Gordon’s house was darker than expected; the lights were off, including the one on the porch. The only one on was coming from the back of the house, from the small garden. Gordon was there, sitting on the steps, half-burned cigarette shielded by his hand. He didn’t smoke often, Bruce knew this much, but maybe the empty house had something to do with it.
“Barbara and the kids are staying with her parents,” Gordon volunteered absently, as quietly as if he was talking to himself, but Bruce knew he had been, well, not spotted, but noticed somehow. It seemed that for the first time he didn’t manage to take the good commissioner off guard. “At least until she finds a suitable flat.”
“I’m sorry,” Bruce said after a long moment. It seemed like the thing to say.
“Are you? I’m not. It’s safer for them, that way,” he said matter-of-factly, plainly, as if he weighed the options and come to a logical conclusion. “Joker’s in Arkham, under lock and key,” he said, looking up and at the same time taking off his glasses, blinking at the darkness. “I know you’re not here for the small talk.”
He wasn’t, but suddenly Bruce desperately wished he could be here for just that. Talk to someone who understood how it was to carry that weight, to feel responsible for the entire city, to have failed so many and to have lied so much.
But he wasn’t here for that.
“He needs to be under constant guard. I’m not sure if the doctors there understand how much supervision is needed.”
“I actually know how to do my job,” Gordon pointed out, but there was no sting behind the words, no annoyance. It was said with a gentle nod of his head, as if to indicate he was going to take the advice.
And there was weariness, and still a shade of guilt. Bruce briefly thought of taking the words back but there was no need for that; he was pretty sure Gordon understood.
“Still,” Bruce said.
Gordon smiled, as if something was a private joke; just a quirk of his lips as he threw the cigarette on the ground and stood up, crushing it under his heel. “Still,” he agreed. “I’m sorry, too. About Rachel Dawes.”
Sometimes, rarely but sometimes, Bruce forgot how much Gordon actually knew, and how much he probably figured out. It seemed as if years had passed since the Narrows and the hallucinogen but the crazy jump from the window was just days ago and so was the mad dash to save her from the Joker’s trap. Gordon didn’t miss much, he probably knew more than he let on.
And knowing that didn’t worry Bruce. It was quite telling in itself.
“Keep me posted on the Joker,” he said and made a step back, deeper into the shadows.
Gordon rolled his eyes. “Easier said than done,” he pointed out.
“Look for my sign,” Bruce told him, startling a dry laugh out of Gordon.
Fine, call him sentimental. But they were two again, and it felt a little better than it should have.
He probably should have seen it coming. From miles away. He didn’t even have the excuse of the insanity that had been the last few days, although the request to attend the will reading was a rather heavy clue; no, he should have seen this coming a long time ago, when he met Daniel for the first time, when he heard that Rachel had a son.
Well, they had a son.
“You alright, Bruce?” Mrs. Dawes asked, hand resting on his shoulder as she joined him on the steps outside the lawyer’s office.
“You knew,” he said, part question and part accusation.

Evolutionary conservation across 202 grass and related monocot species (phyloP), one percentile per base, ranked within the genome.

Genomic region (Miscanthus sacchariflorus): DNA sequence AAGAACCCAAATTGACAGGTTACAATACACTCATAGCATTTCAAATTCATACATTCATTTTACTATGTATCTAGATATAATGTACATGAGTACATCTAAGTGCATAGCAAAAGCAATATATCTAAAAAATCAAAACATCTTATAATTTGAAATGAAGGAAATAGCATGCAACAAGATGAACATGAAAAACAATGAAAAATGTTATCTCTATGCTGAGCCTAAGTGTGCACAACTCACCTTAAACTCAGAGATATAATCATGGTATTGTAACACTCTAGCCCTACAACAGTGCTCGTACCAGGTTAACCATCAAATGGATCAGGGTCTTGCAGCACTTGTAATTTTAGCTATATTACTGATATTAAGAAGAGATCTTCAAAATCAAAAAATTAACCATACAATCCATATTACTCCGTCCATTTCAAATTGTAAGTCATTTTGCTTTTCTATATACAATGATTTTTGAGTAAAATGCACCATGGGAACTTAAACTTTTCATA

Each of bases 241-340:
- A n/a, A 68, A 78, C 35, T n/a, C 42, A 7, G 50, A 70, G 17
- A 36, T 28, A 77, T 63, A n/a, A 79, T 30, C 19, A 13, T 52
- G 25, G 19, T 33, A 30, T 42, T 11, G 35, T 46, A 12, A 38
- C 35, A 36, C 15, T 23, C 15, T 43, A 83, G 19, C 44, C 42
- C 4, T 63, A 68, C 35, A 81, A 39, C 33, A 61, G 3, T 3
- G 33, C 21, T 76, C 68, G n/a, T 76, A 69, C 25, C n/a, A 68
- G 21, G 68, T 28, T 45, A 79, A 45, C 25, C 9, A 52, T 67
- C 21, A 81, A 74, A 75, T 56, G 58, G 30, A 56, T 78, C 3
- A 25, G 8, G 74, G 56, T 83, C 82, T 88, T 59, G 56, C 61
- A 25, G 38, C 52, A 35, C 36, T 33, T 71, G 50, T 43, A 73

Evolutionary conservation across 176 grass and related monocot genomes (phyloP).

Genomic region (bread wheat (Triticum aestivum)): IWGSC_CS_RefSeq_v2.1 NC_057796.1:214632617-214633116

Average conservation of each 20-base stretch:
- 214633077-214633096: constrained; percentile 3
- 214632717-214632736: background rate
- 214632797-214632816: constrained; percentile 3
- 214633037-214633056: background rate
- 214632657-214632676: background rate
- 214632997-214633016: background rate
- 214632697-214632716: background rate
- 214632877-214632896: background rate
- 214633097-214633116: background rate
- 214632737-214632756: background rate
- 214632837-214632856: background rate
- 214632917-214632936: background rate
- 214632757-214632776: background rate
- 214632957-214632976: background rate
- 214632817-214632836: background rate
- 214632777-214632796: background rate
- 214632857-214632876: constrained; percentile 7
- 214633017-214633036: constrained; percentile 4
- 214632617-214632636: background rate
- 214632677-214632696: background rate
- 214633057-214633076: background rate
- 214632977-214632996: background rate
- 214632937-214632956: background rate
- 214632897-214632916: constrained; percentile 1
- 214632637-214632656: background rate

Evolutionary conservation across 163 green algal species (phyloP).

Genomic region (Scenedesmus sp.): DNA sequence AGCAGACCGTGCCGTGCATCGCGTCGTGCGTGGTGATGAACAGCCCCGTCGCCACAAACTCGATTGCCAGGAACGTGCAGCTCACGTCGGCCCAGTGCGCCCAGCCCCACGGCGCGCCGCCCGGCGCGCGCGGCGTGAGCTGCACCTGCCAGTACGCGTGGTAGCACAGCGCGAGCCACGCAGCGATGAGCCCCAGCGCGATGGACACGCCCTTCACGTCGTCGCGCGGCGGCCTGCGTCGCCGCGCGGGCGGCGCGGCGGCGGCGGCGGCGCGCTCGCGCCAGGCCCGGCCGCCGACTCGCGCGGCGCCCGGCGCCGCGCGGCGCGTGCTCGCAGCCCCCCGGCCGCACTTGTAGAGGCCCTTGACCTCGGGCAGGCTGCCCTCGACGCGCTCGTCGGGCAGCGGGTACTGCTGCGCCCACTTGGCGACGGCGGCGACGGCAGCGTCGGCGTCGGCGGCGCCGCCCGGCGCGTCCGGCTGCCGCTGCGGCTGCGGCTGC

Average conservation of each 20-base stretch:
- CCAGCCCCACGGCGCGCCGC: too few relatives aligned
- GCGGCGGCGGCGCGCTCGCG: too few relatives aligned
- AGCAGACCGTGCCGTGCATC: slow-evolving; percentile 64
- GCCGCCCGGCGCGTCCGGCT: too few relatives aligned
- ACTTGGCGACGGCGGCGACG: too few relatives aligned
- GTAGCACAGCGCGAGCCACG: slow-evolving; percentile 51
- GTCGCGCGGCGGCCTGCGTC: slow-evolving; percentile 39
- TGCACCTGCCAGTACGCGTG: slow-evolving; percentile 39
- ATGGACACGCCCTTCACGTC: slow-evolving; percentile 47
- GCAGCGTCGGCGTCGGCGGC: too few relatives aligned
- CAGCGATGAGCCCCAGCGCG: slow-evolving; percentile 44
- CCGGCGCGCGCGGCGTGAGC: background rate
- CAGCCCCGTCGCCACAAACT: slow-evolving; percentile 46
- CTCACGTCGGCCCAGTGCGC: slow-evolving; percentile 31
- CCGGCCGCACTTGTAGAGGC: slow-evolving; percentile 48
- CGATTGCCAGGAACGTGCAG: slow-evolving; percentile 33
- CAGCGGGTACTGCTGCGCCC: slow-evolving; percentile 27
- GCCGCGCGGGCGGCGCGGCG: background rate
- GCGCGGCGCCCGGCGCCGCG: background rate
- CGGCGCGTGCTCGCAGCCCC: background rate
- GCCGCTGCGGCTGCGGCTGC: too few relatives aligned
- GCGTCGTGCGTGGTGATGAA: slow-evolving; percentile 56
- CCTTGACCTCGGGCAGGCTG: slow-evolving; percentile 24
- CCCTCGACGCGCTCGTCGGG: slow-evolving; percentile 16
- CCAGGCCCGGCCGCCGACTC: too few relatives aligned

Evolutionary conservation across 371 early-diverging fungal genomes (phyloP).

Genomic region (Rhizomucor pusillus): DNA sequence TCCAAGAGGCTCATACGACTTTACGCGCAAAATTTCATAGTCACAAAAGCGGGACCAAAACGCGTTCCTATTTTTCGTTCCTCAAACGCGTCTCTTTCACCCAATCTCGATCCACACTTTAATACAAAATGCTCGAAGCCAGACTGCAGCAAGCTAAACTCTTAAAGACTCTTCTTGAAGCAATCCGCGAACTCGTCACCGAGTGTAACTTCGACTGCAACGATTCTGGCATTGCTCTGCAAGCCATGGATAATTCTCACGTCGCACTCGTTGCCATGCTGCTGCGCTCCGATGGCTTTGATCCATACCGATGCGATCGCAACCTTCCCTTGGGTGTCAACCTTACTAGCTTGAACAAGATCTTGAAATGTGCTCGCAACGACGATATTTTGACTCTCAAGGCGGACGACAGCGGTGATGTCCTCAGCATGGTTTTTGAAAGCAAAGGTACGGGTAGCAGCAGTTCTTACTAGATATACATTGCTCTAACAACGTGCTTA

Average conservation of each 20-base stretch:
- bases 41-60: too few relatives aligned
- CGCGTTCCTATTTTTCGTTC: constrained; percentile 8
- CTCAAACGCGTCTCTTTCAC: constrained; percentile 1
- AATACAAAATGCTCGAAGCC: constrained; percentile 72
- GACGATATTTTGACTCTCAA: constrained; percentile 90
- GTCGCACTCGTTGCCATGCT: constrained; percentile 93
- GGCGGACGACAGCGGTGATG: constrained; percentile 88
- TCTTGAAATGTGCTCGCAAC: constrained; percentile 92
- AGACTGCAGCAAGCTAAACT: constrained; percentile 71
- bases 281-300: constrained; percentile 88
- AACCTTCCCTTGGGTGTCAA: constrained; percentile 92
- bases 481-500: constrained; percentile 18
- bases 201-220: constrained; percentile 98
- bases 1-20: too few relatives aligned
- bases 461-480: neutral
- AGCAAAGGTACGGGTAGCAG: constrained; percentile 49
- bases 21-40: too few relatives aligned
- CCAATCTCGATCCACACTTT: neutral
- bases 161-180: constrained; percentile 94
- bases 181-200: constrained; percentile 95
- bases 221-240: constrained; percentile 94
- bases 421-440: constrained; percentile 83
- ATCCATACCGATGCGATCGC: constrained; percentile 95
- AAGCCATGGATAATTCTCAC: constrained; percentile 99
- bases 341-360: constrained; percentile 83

“I suspected,” she said. “He looks like you, a little, when you were a kid. Same nose, something about the look in his eyes.”
“I can’t do this,” he found himself saying, shaking his head. “I’m not… I can’t…”
“Yes you are, and yes you can. Rachel thought you could, at least,” she shrugged. “Well, unless you doubt her words; I’m sure the lawyer can arrange for the test.”
“It’s not that,” he muttered quickly, her face softening at the fast response. “And you know it’s not that.”
“See, I knew you were smarter than you play at being. Then what is it?”
“I’m not a father material.”
She snorted at that, shaking her head. “Half of your genes says differently. It’s not rocket science, you’ll figure it out.”
Bruce looked up, squinting at her suspiciously. “You know, I would think you should be contesting the will and saying you can take care of him.”
“As I said, you’re not as much of an idiot as you pretend to be. You’re a good kid, Bruce, and Rachel could do much worse than you, and so could Daniel. And, well…” she stopped and looked away, for once lost for words and Bruce blinked at that, the thought penetrating the haze he was still in.
“How long have I known, or how long do I have?” she asked dryly; never the one to beat around the bush.
“Three months since they’ve given up on treatments. And they’re not sure, but not more than a year. And I’m inclined to believe them, they have fancy degrees and all. Rachel found some good doctors.”
“I could find better ones,” Bruce said quietly and she reached to pat his hand.
“I’m sure you could. But this is it, dear, I can feel that and no doctor with no fancy degree can tell me otherwise. And Daniel deserves more than a Grandma who would leave him alone after a few months. He can have a Grandma who lives in Hawaii while he gets to know his father and slowly forgets about her.”
“Elizabeth,” he said, switching for the first name maybe second or third time ever and she smiled again, cracked around the edges, and shifted, moving to stand up.
“Yes, I know, dear. Now, we should go and listen to the rest of what that lawyer has to say, and then you’re coming over for dinner. No discussion.”
He wouldn’t dare to try.